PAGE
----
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Texas Barn Find: 1969 Ford Bronco

Vehicles like this 1969 Ford Bronco should allay the fears of some enthusiasts that the supply of classic barn finds will eventually disappear. The First Generation Bronco is desirable, and climbing values reflect this fact. Our feature Bronco emerged from a Texas barn in the last few days and is a relatively unmolested machine worthy of a faithful restoration. The seller feels it should go to a new home with someone who can do it justice. Therefore, they have listed the Ford here on eBay in San Antonio, Texas. Bidding has raced to $8,522 as a result of strong interest.

The history of this Bronco is unclear, although the seller believes it has hibernated for many years. The first thing I noticed is that apart from the side steps and extended front bumper mounts, the exterior is as it left the factory. The first owner ordered it in Royal Maroon, and while the paint is extremely tired, the steel beneath is surprisingly solid. It is far from rust-free, but a dry-climate existence has minimized the problems. There is visible penetration in the lower body panels, and I think it may have the typical rust in the front inner fenders. However, prone areas like the pillars look structurally sound. We receive no information on the floors, but the interior shots suggest they may sport nothing beyond heavy surface corrosion. With many companies producing replacement parts, addressing unidentified shortcomings should be straightforward. The glass and trim are acceptable for a driver-grade build, and the Bronco retains its original hubcaps.

If potential buyers are considering a faithful restoration, the news is slightly less positive inside this Bronco. The original front seats have been replaced with a set of highback buckets, and someone has cut a hole in the dash where the ashtray and speaker grille should be. The door trims are gone, and the carpet is a memory. There is some good news because the shifter remains in its rightful place, the pad might be okay, and there are no aftermarket additions. The seats may not be a significant hurdle because originals suitable for restoration frequently appear on the usual online auction sites for under $500. Securing those and a trim kit would go a long way towards reclaiming the interior’s former glory.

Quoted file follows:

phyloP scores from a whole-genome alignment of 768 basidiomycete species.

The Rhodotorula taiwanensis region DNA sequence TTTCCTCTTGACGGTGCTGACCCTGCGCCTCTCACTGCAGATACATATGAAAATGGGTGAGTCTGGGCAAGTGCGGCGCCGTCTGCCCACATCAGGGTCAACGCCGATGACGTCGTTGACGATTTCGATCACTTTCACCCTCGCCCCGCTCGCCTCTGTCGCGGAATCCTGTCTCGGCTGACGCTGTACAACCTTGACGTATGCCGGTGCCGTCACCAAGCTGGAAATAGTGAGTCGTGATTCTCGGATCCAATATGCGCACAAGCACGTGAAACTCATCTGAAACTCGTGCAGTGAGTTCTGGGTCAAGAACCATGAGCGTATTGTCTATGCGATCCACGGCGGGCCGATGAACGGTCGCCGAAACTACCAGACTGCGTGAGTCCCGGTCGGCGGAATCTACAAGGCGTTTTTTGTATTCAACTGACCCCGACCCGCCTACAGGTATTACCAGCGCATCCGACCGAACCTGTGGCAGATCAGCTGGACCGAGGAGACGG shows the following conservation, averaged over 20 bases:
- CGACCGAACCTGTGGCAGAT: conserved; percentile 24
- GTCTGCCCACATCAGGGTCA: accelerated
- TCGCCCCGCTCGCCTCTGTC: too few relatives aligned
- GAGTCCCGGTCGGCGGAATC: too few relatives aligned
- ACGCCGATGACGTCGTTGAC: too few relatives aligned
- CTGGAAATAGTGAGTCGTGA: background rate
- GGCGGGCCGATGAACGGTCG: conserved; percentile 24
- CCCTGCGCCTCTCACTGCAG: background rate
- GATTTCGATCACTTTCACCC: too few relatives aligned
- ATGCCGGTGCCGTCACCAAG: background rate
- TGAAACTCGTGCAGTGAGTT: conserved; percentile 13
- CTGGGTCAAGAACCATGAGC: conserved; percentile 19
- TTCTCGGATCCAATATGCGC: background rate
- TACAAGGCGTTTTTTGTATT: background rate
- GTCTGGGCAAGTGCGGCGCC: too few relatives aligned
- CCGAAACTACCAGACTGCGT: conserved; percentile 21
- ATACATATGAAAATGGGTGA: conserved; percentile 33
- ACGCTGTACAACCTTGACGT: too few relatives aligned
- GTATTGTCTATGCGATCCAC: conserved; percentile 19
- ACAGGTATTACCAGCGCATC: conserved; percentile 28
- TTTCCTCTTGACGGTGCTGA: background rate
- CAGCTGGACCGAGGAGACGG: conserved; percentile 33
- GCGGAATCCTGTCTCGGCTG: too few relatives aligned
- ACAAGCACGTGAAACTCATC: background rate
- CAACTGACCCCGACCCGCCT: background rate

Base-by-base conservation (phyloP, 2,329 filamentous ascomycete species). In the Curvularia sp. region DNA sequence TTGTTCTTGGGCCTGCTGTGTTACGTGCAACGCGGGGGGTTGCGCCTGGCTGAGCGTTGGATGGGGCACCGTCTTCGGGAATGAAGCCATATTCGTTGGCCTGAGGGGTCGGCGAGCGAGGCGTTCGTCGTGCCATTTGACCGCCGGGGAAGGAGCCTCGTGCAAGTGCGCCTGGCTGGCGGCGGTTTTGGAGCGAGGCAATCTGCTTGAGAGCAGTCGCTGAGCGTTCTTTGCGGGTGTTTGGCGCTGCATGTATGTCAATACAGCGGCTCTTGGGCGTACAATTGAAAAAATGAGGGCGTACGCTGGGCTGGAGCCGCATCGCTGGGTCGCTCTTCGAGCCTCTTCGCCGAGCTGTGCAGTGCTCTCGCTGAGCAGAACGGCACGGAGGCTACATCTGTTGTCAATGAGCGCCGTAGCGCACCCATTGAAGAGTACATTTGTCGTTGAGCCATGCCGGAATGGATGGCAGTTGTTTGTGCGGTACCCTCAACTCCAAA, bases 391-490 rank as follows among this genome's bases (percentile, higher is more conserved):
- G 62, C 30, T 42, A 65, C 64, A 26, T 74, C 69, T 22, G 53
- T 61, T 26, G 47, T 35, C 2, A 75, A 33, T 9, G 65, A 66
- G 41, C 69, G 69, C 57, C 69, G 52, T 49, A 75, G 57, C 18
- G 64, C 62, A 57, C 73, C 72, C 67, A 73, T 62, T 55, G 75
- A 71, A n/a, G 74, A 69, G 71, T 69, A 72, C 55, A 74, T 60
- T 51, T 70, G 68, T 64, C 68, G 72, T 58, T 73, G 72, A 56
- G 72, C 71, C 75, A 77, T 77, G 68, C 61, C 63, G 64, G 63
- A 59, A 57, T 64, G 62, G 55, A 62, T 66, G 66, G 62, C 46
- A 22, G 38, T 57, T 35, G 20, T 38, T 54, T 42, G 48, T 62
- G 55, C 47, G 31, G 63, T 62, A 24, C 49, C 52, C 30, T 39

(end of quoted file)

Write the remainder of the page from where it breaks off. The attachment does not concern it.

Ford offered 1969 Bronco buyers two engine choices, with this classic’s first owner selecting the optional 302ci V8. The rest of the drivetrain is typical Bronco fare, including a three-speed manual transmission and a dual-range transfer case. In its prime, the V8 produced 205hp and 300 ft/lbs of torque, allowing the Ford to perform well in most circumstances. The seller confirms that the vehicle hasn’t run in years, with the engine bay missing the starter and air cleaner assembly. It is unclear whether the engine turns, but revival may not be difficult if it does. However, factoring a rebuild into the restoration budget is a wise strategy.

The classic market produces some mysteries, and the story of the First Generation Bronco is a prime example. Understanding why a classic Mustang or Pontiac GTO is desirable isn’t challenging, but the Bronco was largely unloved when new. The twenty-six bids submitted on this one prove the situation has changed dramatically. Experts provide various possible reasons why they are now an automotive “must-have,” although pinning down which theory is the most credible is almost impossible. Our feature vehicle hasn’t reached its reserve, and history shows the bid figure will probably need to at least double before that happens. Do you think it will get there?

Comments

  1. Avatar photo Cam W.

    I bought my first new 4WD SUV in the 1970s when 1st gen Broncos were Ford’s only offering. Back then, Broncos were considered more “Utility” than “Sport”. They were mainly owned by people that used them for work; landscapers, ranchers, gas stations and municipalities. I mainly wanted a 4X4 to get to the far away ski hills. I checked out the Bronco, and found it cramped for space, noisy inside, and uncomfortable on high-speed highways. I bought a K5 Blazer. I still have a ’75 in my collection.
    Over my 50+ years driving, fixing, restoring and collecting cars, I have owned several that did not live up to the legend. I have owned some that I spent great effort (and expense) to acquire , and restore, only to be disappointed after the first few drives. I suspect some buyers will experience this with these Broncos. Old Broncos do have a definite cool factor, but buyers should have realistic expectations for how they will drive, especially compared to more modern SUVs.

    Like 8
  2. Avatar photo Jeff Stephens

    Too much work. Sellers have to understand why they themselves are selling it and not fixing it. Labor is at least 75-100 an hr. Plus the engine will need rebuilt. Good luck but lets be honest the new Broncos are making the old ones worthless

    Like 0
    • Avatar photo Jesse Staff

      Sorry but most car guys do their own repairs and the new Bronco has just increased interest in the old ones.

      Like 4

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